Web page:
• Avoid going barefoot: Walking without shoes puts undue strain and stress on your heel causing pain and inflammation.
  • Ice: Putting an ice pack on your heel several times a day helps reduce inflammation.
  • Limit activities: Extended hours of physical activities puts a lot of pressure on your heel. This might damage the nerve and the bone leading to pain ranging from mild to severe.
  • Shoe modifications: Wearing supportive shoes provide good arch support and a slightly raised heel reduces stress.
  • Medications: Oral non-steroidal anti-inflammatory drugs (NSAIDs like ibuprofen, might be recommended to reduce pain and inflammation.

If you still feel pain even after several weeks, you should visit a podiatrist. They would change the treatment regime to provide relief:

  • Padding, taping and strapping: Pads, strapping and taping in the shoe softens the impact of walking. They also help support the foot and reduce strain on the fascia.
  • Orthotic devices: Custom orthotic devices fit into the shoe. These help correct the underlying structural abnormalities causing heel pain.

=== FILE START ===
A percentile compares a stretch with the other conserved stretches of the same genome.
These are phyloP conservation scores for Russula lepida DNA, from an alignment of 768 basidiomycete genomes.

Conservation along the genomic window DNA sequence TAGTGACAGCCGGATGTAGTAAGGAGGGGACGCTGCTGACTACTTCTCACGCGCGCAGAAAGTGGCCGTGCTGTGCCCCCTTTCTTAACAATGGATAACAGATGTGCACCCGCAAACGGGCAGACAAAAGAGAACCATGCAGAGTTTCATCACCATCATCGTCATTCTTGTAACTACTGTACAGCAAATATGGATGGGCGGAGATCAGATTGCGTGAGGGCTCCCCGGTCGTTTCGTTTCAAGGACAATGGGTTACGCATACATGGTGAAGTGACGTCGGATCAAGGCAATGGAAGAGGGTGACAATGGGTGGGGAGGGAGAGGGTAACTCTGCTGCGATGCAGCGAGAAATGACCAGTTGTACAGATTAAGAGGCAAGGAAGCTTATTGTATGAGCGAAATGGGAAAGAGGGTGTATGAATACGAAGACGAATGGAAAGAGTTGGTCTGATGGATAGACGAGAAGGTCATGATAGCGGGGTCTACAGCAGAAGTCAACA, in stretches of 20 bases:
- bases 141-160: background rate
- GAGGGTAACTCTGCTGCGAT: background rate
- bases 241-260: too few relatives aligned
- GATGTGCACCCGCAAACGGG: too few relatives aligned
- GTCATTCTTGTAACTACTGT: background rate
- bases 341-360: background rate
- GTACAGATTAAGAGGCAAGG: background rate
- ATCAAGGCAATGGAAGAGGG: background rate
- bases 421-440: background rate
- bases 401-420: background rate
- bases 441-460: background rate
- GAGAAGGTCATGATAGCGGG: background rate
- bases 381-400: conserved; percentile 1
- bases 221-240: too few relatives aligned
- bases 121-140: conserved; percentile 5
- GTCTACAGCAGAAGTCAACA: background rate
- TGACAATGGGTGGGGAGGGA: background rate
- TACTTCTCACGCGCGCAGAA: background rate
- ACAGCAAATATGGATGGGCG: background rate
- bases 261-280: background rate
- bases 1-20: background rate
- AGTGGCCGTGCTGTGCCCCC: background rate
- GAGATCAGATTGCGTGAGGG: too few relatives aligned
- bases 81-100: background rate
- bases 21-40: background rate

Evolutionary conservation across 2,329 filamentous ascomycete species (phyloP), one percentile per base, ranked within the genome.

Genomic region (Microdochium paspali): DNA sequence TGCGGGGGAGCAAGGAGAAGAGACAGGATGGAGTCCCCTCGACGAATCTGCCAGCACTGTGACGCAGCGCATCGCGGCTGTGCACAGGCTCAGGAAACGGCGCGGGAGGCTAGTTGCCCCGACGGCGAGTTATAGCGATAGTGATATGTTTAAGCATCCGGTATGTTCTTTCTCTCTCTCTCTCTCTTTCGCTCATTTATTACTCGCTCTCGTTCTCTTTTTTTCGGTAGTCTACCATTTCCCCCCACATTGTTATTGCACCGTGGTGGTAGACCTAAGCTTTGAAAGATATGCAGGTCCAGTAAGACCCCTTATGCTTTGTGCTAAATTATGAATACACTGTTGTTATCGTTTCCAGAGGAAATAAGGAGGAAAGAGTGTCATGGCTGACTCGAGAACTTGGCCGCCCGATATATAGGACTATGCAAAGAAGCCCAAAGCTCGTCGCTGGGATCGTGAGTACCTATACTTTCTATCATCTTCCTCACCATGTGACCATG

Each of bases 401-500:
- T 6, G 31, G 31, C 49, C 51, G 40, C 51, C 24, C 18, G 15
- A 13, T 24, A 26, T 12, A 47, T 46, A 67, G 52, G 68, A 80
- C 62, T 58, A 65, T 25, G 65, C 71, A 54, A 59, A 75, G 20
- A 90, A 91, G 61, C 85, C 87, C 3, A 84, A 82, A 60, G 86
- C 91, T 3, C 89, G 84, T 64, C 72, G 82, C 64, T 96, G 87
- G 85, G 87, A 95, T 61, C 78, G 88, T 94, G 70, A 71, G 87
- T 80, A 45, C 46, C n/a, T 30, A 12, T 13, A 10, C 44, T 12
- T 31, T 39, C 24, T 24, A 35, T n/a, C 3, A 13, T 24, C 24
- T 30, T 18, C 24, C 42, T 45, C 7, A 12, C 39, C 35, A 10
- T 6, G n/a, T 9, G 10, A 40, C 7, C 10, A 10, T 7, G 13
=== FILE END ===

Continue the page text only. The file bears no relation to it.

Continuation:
• Injection: Corticosteroid injections are used to reduce the inflammation and relieve pain.
  • Walking cast: A removable walking cast is helpful to keep your foot immobile for a few weeks to allow it to rest and heal.
  • Night splint: Wearing a night splint helps you to maintain an extended stretch while sleeping. This may also help reduce the morning pain.
  • Physical therapy: Exercises and other physical therapy measures are also used to provide relief from various causes of heel pain.


Heel pain usually resolves with nonsurgical treatments, but the recovery might take time. If you quickly return to your usual activities it can set back your recovery. In rare situations, the podiatrist might suggest surgery. Heel pain sometimes can be disabling and affect your daily movements along with change in the way you walk.

If you or anyone you know is suffering from foot problems, our expert providers at Specialty Care Clinics will take care of your health and help you recover.

Call us on (469) 545-9983 to book an appointment with our specialists.